Back here again. Arms folded, gaze downward, legs crossed, left foot waggling, a metronome of tension and irritation.
Quite why I can’t just go on repeat prescription is anyone’s guess, especially given the fact that I’m always made to feel like I’m wasting her precious time every time I come here.
Tick tock, swish, swish…it’s stiflingly hot in here, even by my standards and I’m always cold. The perfect breeding ground for all the little bugs and germs that are bungeeing merrily from their snotty little hosts onto me as we speak.
As if on cue, some old boy in a tartan scarf takes in a big sniff then gives one of those hideous snorting/sucking noises that is a clear indication that he has decided against taking advantage of the box of tissues on the table. He gulps and swallows.
Better in than out. URGGHH.
I very nearly heave and rush to the loo, not because I want to go, but so I can change seats without looking like a total bitch. As I re-enter the room and scan it for a likely spot, the tannoy crackles into action:
‘Sista Sertraline, Room 5, Doctor B’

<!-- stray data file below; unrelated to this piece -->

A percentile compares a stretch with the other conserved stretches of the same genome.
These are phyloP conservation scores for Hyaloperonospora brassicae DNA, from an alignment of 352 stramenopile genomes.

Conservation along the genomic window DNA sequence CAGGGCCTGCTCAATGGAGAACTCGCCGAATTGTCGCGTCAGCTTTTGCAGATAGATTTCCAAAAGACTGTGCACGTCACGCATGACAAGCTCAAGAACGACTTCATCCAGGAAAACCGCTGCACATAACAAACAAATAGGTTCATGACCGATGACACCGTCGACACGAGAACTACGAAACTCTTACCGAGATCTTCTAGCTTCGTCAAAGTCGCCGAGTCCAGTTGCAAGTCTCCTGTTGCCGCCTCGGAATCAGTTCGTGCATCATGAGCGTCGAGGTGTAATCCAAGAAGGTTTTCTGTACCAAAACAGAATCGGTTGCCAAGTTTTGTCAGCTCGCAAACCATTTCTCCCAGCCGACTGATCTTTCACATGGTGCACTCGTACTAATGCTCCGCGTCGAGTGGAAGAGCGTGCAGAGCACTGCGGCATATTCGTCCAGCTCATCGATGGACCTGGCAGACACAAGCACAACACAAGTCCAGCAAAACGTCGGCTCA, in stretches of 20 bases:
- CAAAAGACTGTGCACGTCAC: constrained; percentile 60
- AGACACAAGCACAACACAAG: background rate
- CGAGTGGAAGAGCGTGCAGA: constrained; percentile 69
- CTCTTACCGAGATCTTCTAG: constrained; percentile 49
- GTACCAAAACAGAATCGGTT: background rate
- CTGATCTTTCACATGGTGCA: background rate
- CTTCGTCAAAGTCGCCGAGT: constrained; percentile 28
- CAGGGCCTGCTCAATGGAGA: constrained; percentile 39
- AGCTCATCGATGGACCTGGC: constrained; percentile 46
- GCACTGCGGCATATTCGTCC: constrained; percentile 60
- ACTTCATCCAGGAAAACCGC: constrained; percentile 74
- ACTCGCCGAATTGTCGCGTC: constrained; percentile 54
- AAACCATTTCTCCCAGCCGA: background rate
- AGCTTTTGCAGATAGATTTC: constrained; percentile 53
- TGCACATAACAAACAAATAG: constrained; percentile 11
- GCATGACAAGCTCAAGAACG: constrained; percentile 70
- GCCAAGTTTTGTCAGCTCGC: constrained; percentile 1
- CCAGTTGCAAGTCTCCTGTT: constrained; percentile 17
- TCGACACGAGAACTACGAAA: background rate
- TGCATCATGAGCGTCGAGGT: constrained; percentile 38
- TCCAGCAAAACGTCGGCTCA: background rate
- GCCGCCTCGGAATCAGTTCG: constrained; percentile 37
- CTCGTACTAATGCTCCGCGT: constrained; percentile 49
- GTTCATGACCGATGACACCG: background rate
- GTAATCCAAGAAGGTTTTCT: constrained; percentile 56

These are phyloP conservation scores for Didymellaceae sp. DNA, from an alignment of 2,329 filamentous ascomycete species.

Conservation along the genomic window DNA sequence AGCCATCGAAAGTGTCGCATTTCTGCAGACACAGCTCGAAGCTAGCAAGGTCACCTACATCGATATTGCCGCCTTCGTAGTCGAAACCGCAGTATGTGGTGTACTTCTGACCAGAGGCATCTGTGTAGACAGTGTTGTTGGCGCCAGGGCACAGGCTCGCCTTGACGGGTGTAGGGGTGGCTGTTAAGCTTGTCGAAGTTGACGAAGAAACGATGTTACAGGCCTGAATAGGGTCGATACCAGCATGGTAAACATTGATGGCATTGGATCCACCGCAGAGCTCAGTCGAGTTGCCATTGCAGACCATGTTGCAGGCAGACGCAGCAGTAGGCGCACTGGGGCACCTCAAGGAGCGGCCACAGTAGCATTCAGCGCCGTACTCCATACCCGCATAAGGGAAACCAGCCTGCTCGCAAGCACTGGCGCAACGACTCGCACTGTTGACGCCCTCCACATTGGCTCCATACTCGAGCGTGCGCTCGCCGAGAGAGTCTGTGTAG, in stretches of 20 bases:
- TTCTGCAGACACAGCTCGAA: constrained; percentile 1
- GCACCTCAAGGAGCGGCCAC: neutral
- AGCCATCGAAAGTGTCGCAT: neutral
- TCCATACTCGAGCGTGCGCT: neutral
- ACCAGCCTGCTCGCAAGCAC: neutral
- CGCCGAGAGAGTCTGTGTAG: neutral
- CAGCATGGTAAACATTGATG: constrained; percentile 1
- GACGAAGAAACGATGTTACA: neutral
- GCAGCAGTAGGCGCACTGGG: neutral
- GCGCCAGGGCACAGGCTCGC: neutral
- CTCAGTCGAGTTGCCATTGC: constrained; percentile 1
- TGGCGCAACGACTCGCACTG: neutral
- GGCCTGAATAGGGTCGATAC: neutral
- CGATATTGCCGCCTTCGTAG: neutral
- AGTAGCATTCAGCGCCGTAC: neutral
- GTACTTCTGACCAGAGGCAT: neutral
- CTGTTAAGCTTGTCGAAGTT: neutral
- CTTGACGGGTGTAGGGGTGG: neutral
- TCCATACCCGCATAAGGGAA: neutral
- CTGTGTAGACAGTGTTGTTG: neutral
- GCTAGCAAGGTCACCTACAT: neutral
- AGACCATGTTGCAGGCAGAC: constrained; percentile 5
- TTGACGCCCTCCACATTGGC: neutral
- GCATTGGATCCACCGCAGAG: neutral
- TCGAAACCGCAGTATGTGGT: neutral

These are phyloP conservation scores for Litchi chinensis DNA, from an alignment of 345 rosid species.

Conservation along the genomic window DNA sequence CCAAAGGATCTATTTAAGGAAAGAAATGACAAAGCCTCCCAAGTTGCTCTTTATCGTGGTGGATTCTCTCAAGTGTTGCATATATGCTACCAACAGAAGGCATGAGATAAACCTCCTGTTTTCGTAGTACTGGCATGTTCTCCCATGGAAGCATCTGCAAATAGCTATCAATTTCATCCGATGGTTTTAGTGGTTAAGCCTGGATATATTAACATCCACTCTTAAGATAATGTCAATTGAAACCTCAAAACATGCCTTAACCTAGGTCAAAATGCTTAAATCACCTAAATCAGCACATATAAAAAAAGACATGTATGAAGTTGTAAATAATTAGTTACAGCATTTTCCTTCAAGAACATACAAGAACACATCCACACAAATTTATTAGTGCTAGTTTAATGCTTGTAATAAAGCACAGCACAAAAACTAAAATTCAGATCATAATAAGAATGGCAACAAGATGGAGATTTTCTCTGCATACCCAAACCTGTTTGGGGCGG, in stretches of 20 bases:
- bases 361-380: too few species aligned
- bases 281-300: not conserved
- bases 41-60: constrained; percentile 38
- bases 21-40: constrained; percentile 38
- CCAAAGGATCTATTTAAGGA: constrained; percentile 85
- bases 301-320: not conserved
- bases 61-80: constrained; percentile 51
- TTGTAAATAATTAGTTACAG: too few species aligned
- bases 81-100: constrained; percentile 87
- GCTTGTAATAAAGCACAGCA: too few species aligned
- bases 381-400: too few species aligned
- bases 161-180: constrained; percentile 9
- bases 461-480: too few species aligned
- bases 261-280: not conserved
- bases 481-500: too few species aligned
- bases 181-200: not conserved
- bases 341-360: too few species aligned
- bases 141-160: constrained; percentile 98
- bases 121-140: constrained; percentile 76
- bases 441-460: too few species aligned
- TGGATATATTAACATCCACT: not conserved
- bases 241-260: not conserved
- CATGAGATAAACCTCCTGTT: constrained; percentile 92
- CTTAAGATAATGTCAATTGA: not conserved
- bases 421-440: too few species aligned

Relieved, I scurry across the reception, down the corridor and knock on Room 5.
Taking a deep breath, I enter.
And there she is, young, smiley, brimming with health, chock full of good qualifications and even better intentions. The textbook product of a happy, monied, loving middle class upbringing. I return the smile as best I can, and sit down.
‘So,’ she swivels around from the computer monitor to face me ‘how are you doing?’
I know better than to engage with her on this.
She’s not having any of it.
‘So…it’s been a while since we’ve seen you, how are things on the job front? Are you working? Had any interviews?’
She knows I haven’t
‘Um, I’ve applied for a couple of jobs….’
‘That’s great! How many?’
‘Well, um, two…..’
‘…. but one I didn’t get short listed and the second, the company lost budget and had to pull the post.’
The 100 megawatt smile dims ever so slightly.
‘Uhuh, and,’ she scans her records, ‘are you receiving benefits?’
Ha, got her on that one.
She raises her head, eyes full of concern.
‘Only two applications in six months? That’s such a shame. I know that it must have been a shock to leave your last post, not matter how horrible it was there for you….’
She knows it wasn’t, it was a blessed relief.
‘….but I think it’s a shame that you are sat at home, doing nothing, and wasting your talents. You’re obviously bright and have a lot to give. Are you registered with an agency?’